Many ecommerce retailers are finding it difficult to compete by selling solely on their own sites. Many have started listing their inventory on other sites, such as Amazon and Ebay (there are many others). This is multichannel retailing and it comes with a new set of problems and opportunities.
This article is the first installment in a series that addresses the typical problems of multichannel selling — and some of the solutions and alternatives.
The first and most important thing to understand is that when you are selling on a third-party marketplace, you have to follow the rules of that marketplace. Sites like Amazon and Ebay police their retailers, to maintain a minimum standard. Amazon, in particular, can be very tough and a few silly mistakes can get you banned.
Once banned, a marketplace tends to never let you return. So, prior to selling on any marketplace, conduct research, read forums, and generally understand the playing field you are entering. Every marketplace has its own quirks and rules. Stick to them and all should be well. Never break a rule just because you think it’s stupid or because you don’t agree with it. If you cannot adhere to whatever rules and expectations a marketplace has, don’t sell there.
Selling on more than one channel greatly complicates administrative and accounting functions. I’ll segment the problems into the following areas.
- Listing products on all channels
- Inventory control
- Order management
- Customer service
Listing products on all channels
Clearly it takes longer to list your stock on two or more sites rather than just the one. Further, the content may need to be different. This is something that an automated tool may omit. It may be something straightforward, such as ensuring you select the correct category for that item on that channel, or it could be adjusting the title to suit the channel.
For example I sell Doctor Who merchandise on my own site. If I list a “Sonic Screwdriver” on my site, the title may well be just that. But to list it on a general-purpose marketplace like Ebay or Amazon, the full title of “Doctor Who Sonic Screwdriver” is likely to be much more suitable.
Carefully crafted titles and descriptions, tailored for the channel, will improve your chances of your products being found and purchased. A simple cut and paste job may reduce sales. The problem is that if you have thousands of items, can you afford to spend the time crafting every one?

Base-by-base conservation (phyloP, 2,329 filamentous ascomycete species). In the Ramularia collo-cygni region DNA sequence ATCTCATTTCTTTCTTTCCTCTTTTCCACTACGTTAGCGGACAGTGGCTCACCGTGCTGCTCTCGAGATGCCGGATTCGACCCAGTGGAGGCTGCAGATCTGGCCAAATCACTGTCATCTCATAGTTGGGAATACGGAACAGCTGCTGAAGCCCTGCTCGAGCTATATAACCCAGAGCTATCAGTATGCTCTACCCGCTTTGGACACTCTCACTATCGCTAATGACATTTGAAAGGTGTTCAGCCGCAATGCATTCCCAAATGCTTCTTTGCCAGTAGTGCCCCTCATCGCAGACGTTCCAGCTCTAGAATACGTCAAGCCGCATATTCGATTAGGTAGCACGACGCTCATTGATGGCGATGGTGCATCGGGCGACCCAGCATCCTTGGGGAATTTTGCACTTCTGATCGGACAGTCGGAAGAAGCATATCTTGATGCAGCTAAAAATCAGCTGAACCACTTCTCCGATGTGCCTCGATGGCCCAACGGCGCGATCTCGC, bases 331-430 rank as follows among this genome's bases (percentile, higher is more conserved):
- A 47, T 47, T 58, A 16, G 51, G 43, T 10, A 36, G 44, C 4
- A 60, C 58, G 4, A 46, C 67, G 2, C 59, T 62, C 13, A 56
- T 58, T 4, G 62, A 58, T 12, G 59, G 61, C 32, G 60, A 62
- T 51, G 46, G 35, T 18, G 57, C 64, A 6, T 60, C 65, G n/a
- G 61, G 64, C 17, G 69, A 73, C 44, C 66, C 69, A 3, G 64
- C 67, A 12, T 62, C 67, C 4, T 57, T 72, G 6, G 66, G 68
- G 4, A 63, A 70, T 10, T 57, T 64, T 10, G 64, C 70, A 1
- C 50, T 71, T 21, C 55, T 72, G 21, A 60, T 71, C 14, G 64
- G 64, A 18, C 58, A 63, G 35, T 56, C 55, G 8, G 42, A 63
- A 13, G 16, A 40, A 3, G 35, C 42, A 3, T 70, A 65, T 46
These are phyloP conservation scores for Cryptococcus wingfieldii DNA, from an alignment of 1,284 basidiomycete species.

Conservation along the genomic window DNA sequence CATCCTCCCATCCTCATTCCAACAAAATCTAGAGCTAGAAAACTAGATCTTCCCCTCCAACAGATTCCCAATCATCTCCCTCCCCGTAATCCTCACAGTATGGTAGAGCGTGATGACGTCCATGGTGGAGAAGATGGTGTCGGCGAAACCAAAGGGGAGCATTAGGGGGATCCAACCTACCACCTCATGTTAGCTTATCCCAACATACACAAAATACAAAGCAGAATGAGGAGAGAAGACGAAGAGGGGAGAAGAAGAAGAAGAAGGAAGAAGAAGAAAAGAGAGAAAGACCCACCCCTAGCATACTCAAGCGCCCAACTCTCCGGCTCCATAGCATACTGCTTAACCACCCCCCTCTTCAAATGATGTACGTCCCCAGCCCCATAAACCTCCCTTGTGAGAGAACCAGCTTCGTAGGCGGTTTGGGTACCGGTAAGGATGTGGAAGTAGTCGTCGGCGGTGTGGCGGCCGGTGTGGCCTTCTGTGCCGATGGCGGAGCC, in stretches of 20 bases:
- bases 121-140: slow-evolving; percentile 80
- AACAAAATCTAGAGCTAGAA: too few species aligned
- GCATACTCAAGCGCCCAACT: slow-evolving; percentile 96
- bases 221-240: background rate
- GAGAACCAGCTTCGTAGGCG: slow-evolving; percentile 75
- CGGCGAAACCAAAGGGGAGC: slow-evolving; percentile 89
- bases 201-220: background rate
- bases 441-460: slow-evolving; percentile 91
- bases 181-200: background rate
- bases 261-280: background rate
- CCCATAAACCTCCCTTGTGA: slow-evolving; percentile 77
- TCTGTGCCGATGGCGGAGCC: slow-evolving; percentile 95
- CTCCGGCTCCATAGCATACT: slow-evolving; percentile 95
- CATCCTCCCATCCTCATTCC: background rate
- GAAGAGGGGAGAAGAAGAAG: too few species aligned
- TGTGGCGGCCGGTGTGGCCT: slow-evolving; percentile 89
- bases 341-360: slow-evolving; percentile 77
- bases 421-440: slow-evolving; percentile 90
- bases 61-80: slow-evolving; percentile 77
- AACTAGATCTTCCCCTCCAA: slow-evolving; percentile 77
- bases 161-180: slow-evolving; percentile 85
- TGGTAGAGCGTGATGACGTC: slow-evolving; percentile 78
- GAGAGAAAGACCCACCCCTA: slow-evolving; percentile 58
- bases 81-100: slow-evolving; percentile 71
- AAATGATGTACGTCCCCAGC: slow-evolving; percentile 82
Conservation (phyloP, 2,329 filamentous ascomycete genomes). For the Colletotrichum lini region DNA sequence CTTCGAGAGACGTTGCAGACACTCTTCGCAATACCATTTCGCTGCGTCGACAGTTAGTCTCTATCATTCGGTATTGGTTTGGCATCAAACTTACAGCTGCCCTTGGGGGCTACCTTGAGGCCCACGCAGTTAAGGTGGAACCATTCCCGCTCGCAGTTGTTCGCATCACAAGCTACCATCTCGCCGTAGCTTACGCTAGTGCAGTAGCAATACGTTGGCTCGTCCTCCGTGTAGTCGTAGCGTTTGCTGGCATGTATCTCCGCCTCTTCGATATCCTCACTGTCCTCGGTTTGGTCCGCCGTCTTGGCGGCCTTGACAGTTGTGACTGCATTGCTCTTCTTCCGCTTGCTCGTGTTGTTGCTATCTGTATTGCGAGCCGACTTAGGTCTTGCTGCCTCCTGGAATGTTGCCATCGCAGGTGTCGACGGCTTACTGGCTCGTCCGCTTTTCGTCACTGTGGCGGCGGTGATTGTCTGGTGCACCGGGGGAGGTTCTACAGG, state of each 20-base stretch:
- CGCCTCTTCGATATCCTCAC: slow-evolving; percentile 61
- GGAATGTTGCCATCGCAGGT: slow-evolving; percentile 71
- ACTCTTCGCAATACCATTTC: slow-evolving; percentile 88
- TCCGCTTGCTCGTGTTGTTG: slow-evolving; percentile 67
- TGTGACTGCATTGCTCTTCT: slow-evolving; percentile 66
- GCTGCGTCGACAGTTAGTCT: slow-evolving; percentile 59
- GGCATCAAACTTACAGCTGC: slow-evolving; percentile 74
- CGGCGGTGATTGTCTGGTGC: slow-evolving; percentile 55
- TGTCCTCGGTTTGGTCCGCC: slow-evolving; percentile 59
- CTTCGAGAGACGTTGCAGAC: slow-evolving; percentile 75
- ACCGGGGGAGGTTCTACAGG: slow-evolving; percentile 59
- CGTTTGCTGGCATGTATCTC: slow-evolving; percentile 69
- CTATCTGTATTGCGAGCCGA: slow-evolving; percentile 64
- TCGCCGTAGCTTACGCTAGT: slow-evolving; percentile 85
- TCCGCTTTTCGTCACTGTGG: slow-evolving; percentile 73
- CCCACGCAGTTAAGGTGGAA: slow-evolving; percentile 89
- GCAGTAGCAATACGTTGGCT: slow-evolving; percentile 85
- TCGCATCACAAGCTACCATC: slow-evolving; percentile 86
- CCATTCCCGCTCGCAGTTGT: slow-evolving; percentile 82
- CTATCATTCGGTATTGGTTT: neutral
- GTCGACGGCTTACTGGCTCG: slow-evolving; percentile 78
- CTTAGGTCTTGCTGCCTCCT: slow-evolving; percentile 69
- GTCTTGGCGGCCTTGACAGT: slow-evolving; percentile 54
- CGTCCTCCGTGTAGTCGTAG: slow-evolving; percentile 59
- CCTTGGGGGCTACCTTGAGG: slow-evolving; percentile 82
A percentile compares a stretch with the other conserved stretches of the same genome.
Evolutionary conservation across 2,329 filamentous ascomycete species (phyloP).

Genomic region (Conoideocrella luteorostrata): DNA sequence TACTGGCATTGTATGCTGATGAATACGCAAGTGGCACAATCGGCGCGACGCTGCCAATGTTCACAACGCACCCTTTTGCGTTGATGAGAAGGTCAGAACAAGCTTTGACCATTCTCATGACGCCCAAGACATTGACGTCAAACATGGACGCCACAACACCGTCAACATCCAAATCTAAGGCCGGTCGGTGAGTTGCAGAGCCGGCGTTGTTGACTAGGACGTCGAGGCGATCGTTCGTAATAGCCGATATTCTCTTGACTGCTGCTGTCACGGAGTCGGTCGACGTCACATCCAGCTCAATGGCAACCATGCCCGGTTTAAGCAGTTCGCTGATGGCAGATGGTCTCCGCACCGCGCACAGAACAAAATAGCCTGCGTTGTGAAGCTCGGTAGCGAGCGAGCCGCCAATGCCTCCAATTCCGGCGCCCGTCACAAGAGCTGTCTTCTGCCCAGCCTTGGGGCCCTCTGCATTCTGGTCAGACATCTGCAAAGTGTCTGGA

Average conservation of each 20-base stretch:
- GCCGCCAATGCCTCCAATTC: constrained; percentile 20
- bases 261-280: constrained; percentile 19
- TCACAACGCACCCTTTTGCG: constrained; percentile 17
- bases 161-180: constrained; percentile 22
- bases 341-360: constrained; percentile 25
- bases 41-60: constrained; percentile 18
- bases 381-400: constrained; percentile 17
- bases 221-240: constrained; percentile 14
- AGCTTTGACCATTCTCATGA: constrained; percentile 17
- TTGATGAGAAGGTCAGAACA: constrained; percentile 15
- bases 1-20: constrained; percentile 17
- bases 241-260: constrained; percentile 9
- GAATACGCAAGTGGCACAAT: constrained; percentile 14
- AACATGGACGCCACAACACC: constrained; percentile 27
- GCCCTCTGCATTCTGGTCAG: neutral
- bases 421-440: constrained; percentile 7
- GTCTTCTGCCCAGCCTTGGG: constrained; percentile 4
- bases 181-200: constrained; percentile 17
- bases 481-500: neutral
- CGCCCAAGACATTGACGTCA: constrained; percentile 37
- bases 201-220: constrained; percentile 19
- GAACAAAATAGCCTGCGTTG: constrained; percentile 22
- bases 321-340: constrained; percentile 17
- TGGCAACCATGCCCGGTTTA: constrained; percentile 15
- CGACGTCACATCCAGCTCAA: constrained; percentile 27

When you sell on channels like Amazon or Ebay, they expect you to dispatch the orders quickly. They expect you to actually have the stock on hand. You are dealing with seven sites if you sell on, say, your own website, Ebay, Amazon.com, Amazon.co.uk, Amazon.de, Amazon.fr, and Amazon.ca.
To be successful, have a good stock control system that always reflects any sale anywhere and ensures that you have a single stock level, which is available on all sites. Thus you never oversell.
Do you have the same price on all channels? Do you have higher prices on some channels where your competition may be less fierce? Do you let the lower priced channel burn through your stock at a lower margin if your higher priced channel is selling steadily? If you change a price on one channel do you want the change to be reflected on the others? Do you have different rules if some is “sale” stock or some is “limited edition” stock? Do you make sure that the prices on your own website (where you pay no seller commission) is lower than the other channels?
If you have 1,000 items and sell on 7 channels, then you have 7,000 prices. Do you have time or the inclination to monitor them all?
If you are selling on seven channels, you could have seven order management areas to log into — seven different format order numbers, seven different address layouts, seven places to mark orders as dispatched, seven pick lists, and so on. As soon as you get more than a few orders a day on each channel, this all becomes a nightmare.
For efficient processing, all orders from all channels need to be in a single system and all processing needs to be consistent.
The more orders and buyers you have, then the more customer service you have to provide. Amazon makes this difficult. For example, Amazon will not disclose the email address of a customer. Instead, Amazon provides an email alias and requires all communications to go through that alias. Amazon also requires you to reply to every email within 24 hours, irrespective of the day, hour, or time of year. If a customer emails you at one minute past midnight on Christmas day, Amazon expects you to reply before the end of Christmas day.
These are just a few of the problems you have by expanding your selling. Fortunately there are software solutions that can help. I will address these in my next post.
See the second installment of this series, at “Multichannel selling: How to evaluate solution providers.”